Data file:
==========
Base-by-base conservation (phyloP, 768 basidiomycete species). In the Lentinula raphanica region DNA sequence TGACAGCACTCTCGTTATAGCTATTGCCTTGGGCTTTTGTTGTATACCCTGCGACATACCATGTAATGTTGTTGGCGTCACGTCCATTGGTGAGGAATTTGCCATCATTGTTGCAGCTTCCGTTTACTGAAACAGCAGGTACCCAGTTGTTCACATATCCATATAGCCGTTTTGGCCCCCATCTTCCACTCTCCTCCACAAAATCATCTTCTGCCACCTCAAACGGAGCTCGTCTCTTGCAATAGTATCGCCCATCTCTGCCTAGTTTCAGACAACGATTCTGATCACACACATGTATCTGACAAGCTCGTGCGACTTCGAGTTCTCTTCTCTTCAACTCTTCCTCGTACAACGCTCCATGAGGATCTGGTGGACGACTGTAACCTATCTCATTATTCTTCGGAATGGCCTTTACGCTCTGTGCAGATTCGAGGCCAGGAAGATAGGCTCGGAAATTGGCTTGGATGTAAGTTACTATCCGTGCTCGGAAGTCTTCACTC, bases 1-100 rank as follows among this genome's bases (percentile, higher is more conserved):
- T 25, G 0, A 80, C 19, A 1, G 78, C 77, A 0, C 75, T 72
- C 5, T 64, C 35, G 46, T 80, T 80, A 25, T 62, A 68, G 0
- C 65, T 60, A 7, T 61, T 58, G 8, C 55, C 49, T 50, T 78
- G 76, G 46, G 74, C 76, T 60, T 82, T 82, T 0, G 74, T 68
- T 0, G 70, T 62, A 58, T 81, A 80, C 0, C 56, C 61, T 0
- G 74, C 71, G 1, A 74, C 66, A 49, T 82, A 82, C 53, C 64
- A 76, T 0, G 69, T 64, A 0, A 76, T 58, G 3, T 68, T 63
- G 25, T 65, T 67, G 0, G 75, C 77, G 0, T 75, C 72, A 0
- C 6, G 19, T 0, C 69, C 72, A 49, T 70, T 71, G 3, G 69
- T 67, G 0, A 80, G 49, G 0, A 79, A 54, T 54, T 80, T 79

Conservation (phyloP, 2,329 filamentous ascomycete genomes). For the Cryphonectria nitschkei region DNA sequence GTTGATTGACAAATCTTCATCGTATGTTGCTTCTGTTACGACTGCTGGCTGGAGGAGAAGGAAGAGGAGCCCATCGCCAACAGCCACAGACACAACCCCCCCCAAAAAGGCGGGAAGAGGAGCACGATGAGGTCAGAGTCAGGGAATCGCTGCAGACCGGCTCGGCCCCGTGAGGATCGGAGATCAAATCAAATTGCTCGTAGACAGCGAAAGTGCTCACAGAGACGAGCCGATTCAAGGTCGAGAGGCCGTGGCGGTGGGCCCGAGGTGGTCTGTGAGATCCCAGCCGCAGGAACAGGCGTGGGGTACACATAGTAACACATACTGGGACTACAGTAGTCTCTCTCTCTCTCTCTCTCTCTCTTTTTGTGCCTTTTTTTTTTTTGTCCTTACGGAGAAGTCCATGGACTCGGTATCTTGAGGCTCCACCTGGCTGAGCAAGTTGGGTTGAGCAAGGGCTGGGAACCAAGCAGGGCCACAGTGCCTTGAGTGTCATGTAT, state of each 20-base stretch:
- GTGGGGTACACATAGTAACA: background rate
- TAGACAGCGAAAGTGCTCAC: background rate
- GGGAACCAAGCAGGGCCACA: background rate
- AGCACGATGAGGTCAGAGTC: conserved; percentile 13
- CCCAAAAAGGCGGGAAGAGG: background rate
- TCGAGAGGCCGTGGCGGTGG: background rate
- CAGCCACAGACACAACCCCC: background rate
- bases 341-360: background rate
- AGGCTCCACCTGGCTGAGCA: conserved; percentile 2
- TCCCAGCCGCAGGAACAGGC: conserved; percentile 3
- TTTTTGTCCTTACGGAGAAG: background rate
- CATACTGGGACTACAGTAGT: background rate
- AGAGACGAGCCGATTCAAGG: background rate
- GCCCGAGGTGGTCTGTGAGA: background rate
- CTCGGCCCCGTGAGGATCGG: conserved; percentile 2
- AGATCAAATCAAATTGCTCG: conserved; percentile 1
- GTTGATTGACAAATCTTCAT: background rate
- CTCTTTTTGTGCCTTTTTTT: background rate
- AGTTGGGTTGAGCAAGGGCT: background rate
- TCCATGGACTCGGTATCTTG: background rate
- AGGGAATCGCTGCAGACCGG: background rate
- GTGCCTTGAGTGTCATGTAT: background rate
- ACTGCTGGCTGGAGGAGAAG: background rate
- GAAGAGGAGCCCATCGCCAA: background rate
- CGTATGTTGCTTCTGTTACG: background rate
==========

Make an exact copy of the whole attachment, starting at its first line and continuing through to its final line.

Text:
Base-by-base conservation (phyloP, 768 basidiomycete species). In the Lentinula raphanica region DNA sequence TGACAGCACTCTCGTTATAGCTATTGCCTTGGGCTTTTGTTGTATACCCTGCGACATACCATGTAATGTTGTTGGCGTCACGTCCATTGGTGAGGAATTTGCCATCATTGTTGCAGCTTCCGTTTACTGAAACAGCAGGTACCCAGTTGTTCACATATCCATATAGCCGTTTTGGCCCCCATCTTCCACTCTCCTCCACAAAATCATCTTCTGCCACCTCAAACGGAGCTCGTCTCTTGCAATAGTATCGCCCATCTCTGCCTAGTTTCAGACAACGATTCTGATCACACACATGTATCTGACAAGCTCGTGCGACTTCGAGTTCTCTTCTCTTCAACTCTTCCTCGTACAACGCTCCATGAGGATCTGGTGGACGACTGTAACCTATCTCATTATTCTTCGGAATGGCCTTTACGCTCTGTGCAGATTCGAGGCCAGGAAGATAGGCTCGGAAATTGGCTTGGATGTAAGTTACTATCCGTGCTCGGAAGTCTTCACTC, bases 1-100 rank as follows among this genome's bases (percentile, higher is more conserved):
- T 25, G 0, A 80, C 19, A 1, G 78, C 77, A 0, C 75, T 72
- C 5, T 64, C 35, G 46, T 80, T 80, A 25, T 62, A 68, G 0
- C 65, T 60, A 7, T 61, T 58, G 8, C 55, C 49, T 50, T 78
- G 76, G 46, G 74, C 76, T 60, T 82, T 82, T 0, G 74, T 68
- T 0, G 70, T 62, A 58, T 81, A 80, C 0, C 56, C 61, T 0
- G 74, C 71, G 1, A 74, C 66, A 49, T 82, A 82, C 53, C 64
- A 76, T 0, G 69, T 64, A 0, A 76, T 58, G 3, T 68, T 63
- G 25, T 65, T 67, G 0, G 75, C 77, G 0, T 75, C 72, A 0
- C 6, G 19, T 0, C 69, C 72, A 49, T 70, T 71, G 3, G 69
- T 67, G 0, A 80, G 49, G 0, A 79, A 54, T 54, T 80, T 79

Conservation (phyloP, 2,329 filamentous ascomycete genomes). For the Cryphonectria nitschkei region DNA sequence GTTGATTGACAAATCTTCATCGTATGTTGCTTCTGTTACGACTGCTGGCTGGAGGAGAAGGAAGAGGAGCCCATCGCCAACAGCCACAGACACAACCCCCCCCAAAAAGGCGGGAAGAGGAGCACGATGAGGTCAGAGTCAGGGAATCGCTGCAGACCGGCTCGGCCCCGTGAGGATCGGAGATCAAATCAAATTGCTCGTAGACAGCGAAAGTGCTCACAGAGACGAGCCGATTCAAGGTCGAGAGGCCGTGGCGGTGGGCCCGAGGTGGTCTGTGAGATCCCAGCCGCAGGAACAGGCGTGGGGTACACATAGTAACACATACTGGGACTACAGTAGTCTCTCTCTCTCTCTCTCTCTCTCTTTTTGTGCCTTTTTTTTTTTTGTCCTTACGGAGAAGTCCATGGACTCGGTATCTTGAGGCTCCACCTGGCTGAGCAAGTTGGGTTGAGCAAGGGCTGGGAACCAAGCAGGGCCACAGTGCCTTGAGTGTCATGTAT, state of each 20-base stretch:
- GTGGGGTACACATAGTAACA: background rate
- TAGACAGCGAAAGTGCTCAC: background rate
- GGGAACCAAGCAGGGCCACA: background rate
- AGCACGATGAGGTCAGAGTC: conserved; percentile 13
- CCCAAAAAGGCGGGAAGAGG: background rate
- TCGAGAGGCCGTGGCGGTGG: background rate
- CAGCCACAGACACAACCCCC: background rate
- bases 341-360: background rate
- AGGCTCCACCTGGCTGAGCA: conserved; percentile 2
- TCCCAGCCGCAGGAACAGGC: conserved; percentile 3
- TTTTTGTCCTTACGGAGAAG: background rate
- CATACTGGGACTACAGTAGT: background rate
- AGAGACGAGCCGATTCAAGG: background rate
- GCCCGAGGTGGTCTGTGAGA: background rate
- CTCGGCCCCGTGAGGATCGG: conserved; percentile 2
- AGATCAAATCAAATTGCTCG: conserved; percentile 1
- GTTGATTGACAAATCTTCAT: background rate
- CTCTTTTTGTGCCTTTTTTT: background rate
- AGTTGGGTTGAGCAAGGGCT: background rate
- TCCATGGACTCGGTATCTTG: background rate
- AGGGAATCGCTGCAGACCGG: background rate
- GTGCCTTGAGTGTCATGTAT: background rate
- ACTGCTGGCTGGAGGAGAAG: background rate
- GAAGAGGAGCCCATCGCCAA: background rate
- CGTATGTTGCTTCTGTTACG: background rate